Another Suzhou road on the way to the bridge..it's a long walk to that bridge unless you want to take a boat ride..but it was very windy that day.
And on the way I came across one of the Emperor's hall..well this photo was taken from outside..no one is allowed to get inside. This hall is called The Hall of Jade Ripples (Yulan Tang). These area were living quarters for Emperor Guangxu.This room was used to read submissions to the throne and conduct court affairs in the central room. These table was made from red sandalwood inlaid with eaglewood, glass screens decorated with landscape paintings, and fans made with emerald green feathers - which are the symbols of imperial power.
and this is Wenchang Tower (Wenchang Ge) the largest of of the six gate forts in the Summer Palace garden. It was first built in the year 1750 and rebuilt under the Emperor Guangxu after it was burned down by the Anglo-French Allied Forces burned down in 1860. A bronze statue of the god, Wenchang, and statues of two followers, the celestial boy, and the bronze steed, were placed in the double story pavilion.
This is the Zhichun Ting (Heralding Spring Pavilion) This small pavilion was built on a small island in front of the Hall of Jade Ripples, beside Kunming Lake's east bank. With good feng shui, the pavilion backs on a hill and to the South it faces the Sun. This position permits a privilege view of Spring's arrival and provides the best overall view of Longevity Lake and Kunming Lake.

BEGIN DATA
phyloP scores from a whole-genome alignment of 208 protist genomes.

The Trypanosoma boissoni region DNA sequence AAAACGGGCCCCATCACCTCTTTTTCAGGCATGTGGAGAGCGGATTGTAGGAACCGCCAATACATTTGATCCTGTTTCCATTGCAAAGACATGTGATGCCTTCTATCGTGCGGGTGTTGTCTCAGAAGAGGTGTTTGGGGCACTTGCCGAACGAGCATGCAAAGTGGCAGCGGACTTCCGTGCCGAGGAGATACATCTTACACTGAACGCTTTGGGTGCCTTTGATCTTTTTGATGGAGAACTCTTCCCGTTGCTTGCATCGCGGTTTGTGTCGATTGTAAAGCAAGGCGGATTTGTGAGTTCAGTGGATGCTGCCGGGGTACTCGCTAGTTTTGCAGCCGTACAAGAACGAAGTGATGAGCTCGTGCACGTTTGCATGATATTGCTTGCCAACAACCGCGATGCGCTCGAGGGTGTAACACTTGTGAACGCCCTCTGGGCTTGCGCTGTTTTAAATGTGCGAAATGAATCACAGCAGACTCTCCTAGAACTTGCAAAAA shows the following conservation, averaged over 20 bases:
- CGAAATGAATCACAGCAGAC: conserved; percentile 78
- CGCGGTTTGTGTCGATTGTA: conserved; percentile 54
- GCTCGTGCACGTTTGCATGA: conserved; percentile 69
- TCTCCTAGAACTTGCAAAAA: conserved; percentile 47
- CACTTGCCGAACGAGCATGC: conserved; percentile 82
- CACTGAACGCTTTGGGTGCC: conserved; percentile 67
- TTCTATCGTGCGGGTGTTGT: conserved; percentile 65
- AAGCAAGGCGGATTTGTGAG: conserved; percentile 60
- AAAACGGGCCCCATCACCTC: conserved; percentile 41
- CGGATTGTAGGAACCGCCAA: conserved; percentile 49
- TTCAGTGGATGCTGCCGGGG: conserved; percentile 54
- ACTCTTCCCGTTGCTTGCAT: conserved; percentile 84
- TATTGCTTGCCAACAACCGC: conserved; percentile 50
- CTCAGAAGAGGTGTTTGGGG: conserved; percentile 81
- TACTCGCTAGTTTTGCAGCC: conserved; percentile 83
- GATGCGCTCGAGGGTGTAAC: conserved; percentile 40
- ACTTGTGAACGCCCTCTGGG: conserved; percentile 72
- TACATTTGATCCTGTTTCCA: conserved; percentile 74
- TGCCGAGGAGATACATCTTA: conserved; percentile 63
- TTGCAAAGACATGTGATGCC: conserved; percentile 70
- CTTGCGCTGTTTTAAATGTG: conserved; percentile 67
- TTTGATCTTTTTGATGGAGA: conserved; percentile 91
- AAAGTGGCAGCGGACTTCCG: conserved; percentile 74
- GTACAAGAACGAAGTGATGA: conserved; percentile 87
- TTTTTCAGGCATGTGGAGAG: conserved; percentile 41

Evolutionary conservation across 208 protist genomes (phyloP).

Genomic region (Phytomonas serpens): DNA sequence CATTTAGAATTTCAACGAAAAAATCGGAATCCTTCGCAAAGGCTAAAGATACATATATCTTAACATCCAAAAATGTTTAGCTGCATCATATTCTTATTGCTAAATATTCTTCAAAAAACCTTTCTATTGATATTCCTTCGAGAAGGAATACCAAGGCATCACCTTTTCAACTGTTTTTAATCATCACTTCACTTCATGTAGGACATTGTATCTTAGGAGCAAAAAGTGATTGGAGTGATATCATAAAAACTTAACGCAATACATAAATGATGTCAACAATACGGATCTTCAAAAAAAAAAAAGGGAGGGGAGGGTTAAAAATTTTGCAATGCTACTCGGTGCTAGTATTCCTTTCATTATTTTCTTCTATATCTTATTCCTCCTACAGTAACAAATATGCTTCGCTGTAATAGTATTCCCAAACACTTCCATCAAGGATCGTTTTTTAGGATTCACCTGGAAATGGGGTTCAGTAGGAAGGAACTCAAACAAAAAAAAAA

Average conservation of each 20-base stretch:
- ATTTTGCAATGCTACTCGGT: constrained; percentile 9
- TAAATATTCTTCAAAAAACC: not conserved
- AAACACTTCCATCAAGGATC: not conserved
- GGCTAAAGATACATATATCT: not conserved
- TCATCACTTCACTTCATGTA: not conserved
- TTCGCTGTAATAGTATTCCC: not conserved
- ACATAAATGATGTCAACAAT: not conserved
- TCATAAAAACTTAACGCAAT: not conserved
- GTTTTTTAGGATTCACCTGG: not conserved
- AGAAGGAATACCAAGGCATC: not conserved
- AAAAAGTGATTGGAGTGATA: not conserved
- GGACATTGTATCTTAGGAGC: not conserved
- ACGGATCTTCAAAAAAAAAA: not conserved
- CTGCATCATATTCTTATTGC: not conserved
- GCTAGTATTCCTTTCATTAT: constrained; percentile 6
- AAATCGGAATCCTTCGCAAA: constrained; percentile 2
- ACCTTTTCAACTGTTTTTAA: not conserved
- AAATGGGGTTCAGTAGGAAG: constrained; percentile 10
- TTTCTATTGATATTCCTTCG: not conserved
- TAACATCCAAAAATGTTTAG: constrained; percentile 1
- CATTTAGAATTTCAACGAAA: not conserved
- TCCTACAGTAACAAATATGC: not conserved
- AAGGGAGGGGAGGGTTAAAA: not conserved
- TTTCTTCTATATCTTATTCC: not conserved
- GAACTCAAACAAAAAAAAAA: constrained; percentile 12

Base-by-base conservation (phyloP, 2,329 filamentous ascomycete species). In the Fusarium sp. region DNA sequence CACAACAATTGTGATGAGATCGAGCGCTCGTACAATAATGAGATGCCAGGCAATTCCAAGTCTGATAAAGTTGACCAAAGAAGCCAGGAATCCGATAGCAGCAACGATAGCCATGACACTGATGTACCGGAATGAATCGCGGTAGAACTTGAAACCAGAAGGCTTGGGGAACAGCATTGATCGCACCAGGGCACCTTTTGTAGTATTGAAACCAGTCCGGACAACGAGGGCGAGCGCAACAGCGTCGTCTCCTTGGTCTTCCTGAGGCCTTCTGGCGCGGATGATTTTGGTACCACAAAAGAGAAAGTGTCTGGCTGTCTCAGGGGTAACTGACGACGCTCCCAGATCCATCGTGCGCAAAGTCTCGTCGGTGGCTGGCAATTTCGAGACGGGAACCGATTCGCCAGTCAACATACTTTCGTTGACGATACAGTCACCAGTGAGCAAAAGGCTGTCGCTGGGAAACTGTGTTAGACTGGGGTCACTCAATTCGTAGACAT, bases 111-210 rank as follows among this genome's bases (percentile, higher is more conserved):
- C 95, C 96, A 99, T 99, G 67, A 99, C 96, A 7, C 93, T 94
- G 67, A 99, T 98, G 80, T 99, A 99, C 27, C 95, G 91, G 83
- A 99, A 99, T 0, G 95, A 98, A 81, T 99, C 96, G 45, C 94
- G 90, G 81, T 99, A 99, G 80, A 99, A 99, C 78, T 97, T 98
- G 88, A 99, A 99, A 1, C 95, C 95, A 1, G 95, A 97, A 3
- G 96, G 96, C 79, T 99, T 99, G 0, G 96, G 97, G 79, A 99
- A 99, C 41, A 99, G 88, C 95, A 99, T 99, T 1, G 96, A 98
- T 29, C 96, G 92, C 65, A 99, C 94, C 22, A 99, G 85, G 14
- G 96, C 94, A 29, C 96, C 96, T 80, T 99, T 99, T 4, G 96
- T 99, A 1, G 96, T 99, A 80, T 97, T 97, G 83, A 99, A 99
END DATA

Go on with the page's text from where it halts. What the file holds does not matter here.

Strong wind around the Kunming Lake..
A view of the temple from the pavillion
The 17 Arch Bridge
The Seventeen-Arch Bridge (十七孔桥) was built in the 1750 during the Emperor Qianlong's reign. This 150m meter long bridge links the East Bank and South Lake Island. It is the longest bridge in any Imperial Chinese garden. Over 50 stone lions in different positions and poses were carved on the posts of the bridge railings.
across the bridge you will be able the statue of the Dragon King
A beautiful view from the 17 arch bridge
The Bronze Ox (同牛） was cast during the Emperor Qianlong's reign. As it looks like a lifelike bearing, it was placed here and was said to control floods. The eighty word ode entitled "Inscriptions on the Golden Ox" was written by Emperor Qianlong in traditional "seal" style calligraphy
The seal style calligraphy by Emperor Qianlong..anyone knows how to read and interpret this?
That's the end of the 4 Summer Palace Series..hope you enjoy this posting
For those who have missed the previous 3 series, you can check it out by clicking on the links below: